you're free now...
Originally uploaded by lorenzodom.
Haven't had much time to write lately. Or to practice yoga, go to the gym and walk around feeling strong, read novels or poetry and get so excited about a paragraph or a verse that I hector everyone around me to STOP EVERYTHING and READ THIS right now. Haven't had enough time to meditate, or sit and drink my tea, talk on the phone with friends, surf blogs and say Amen! to the wonderful insights and stories I find there. Haven't had time to do the things that make my hours sing, and make me feel satisfied at the end of the day because I did what I needed to do. The things that allow me to name a day GOOD.
No, lately my days have been different. People I love have needed errands run, rides given, phone calls made, hours spent mulling decisions that need to be made or sitting in doctor's offices wondering how to explain a life to someone who may or may not give a damn. Have had to look into those faces in those offices and try to make them understand.
In the past, I would have really been thrown by this disruption of my routine, this unglodly interference with my "goals". But not this time. This time I've accepted that right now this is what I need to be doing, and it, too, is good.
This afternoon, arriving at the grocery store with my mother where I was shopping for three households, I was stopped by a lethargic supermarket employee. It was windy and this young woman clearly didn't want to push the two shopping carts she'd corralled uphill and into the store.
"Here, why don't you take these two?" she said in a helpful tone.
"Okay. Thank you," I said, pushing the carts up the hill. (Of course, one had a recalcitrant wheel.)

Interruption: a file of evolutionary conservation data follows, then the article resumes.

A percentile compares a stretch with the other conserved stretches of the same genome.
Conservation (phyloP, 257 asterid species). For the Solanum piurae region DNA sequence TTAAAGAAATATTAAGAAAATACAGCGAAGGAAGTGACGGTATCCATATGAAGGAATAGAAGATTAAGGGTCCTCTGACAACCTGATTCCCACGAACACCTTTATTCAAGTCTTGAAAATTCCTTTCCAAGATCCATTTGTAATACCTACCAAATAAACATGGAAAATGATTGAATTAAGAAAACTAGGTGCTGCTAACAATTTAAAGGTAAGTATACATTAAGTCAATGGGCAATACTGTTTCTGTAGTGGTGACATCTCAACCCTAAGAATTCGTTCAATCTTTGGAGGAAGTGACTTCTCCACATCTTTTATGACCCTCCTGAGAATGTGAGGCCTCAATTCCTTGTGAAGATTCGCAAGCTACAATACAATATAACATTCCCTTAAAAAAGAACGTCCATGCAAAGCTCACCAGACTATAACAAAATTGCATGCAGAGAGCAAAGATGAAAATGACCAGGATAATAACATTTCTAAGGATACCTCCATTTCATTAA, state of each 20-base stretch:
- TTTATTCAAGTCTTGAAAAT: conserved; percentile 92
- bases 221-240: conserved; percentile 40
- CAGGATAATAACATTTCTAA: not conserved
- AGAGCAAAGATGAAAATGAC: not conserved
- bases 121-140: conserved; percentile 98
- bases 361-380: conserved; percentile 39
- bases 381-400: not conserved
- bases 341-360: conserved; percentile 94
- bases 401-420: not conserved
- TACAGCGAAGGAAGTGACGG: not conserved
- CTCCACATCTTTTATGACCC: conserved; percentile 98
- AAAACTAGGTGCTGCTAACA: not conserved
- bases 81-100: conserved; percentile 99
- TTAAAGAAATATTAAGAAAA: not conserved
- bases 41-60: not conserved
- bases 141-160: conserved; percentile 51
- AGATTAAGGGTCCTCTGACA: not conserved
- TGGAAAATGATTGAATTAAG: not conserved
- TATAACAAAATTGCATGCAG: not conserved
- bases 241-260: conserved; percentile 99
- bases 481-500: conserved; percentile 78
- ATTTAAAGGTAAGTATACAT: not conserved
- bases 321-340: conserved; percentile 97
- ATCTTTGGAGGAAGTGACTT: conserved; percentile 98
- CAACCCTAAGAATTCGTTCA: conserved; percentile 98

"You could have gotten a cart inside; she was just trying to get you to do her job," Mom pointed out.
"I guess she was," I said, still pushing.
"And you thanked her for it."
"I'm happy to be of service," I said. Really, I hadn't been all that happy about it, but saying it suddenly made me feel I was.
We had reached the top of the hill, and my mother took my arm. "What a wonderful attitude," she said, smiling at the bright day around us.
I didn't bother to explain that my attitude wasn't particularly a virtue. In fact, I'd invented it on the spot.
Then, leaving the store, my mother didn't want to get in the car.
"What's the matter?" I asked. We had two grocery carts full of food, and my mother was insisting she help load them into the trunk--despite a severe case of bursitis in her shoulder. I just wanted her to sit and rest.
"I was thinking of my father," she said. "And how once I had taken him somewhere, and I must have gotten impatient with him."
Really, I hadn't been impatient with Mom--at least, I don't think I had, but I'd felt the edges of impatience. Perhaps she had sensed it.
"What happened?" I said, allowing her to lift some the light bags , realizing that she didn't want to sit in the car and rest. She wanted to be of service, too.
"He pointed his finger at me and said, 'Someday you'll be old, too. And you know when?"
I stopped what I was doing and waited for her to finish.
"Sooner than you think. Much sooner than you think."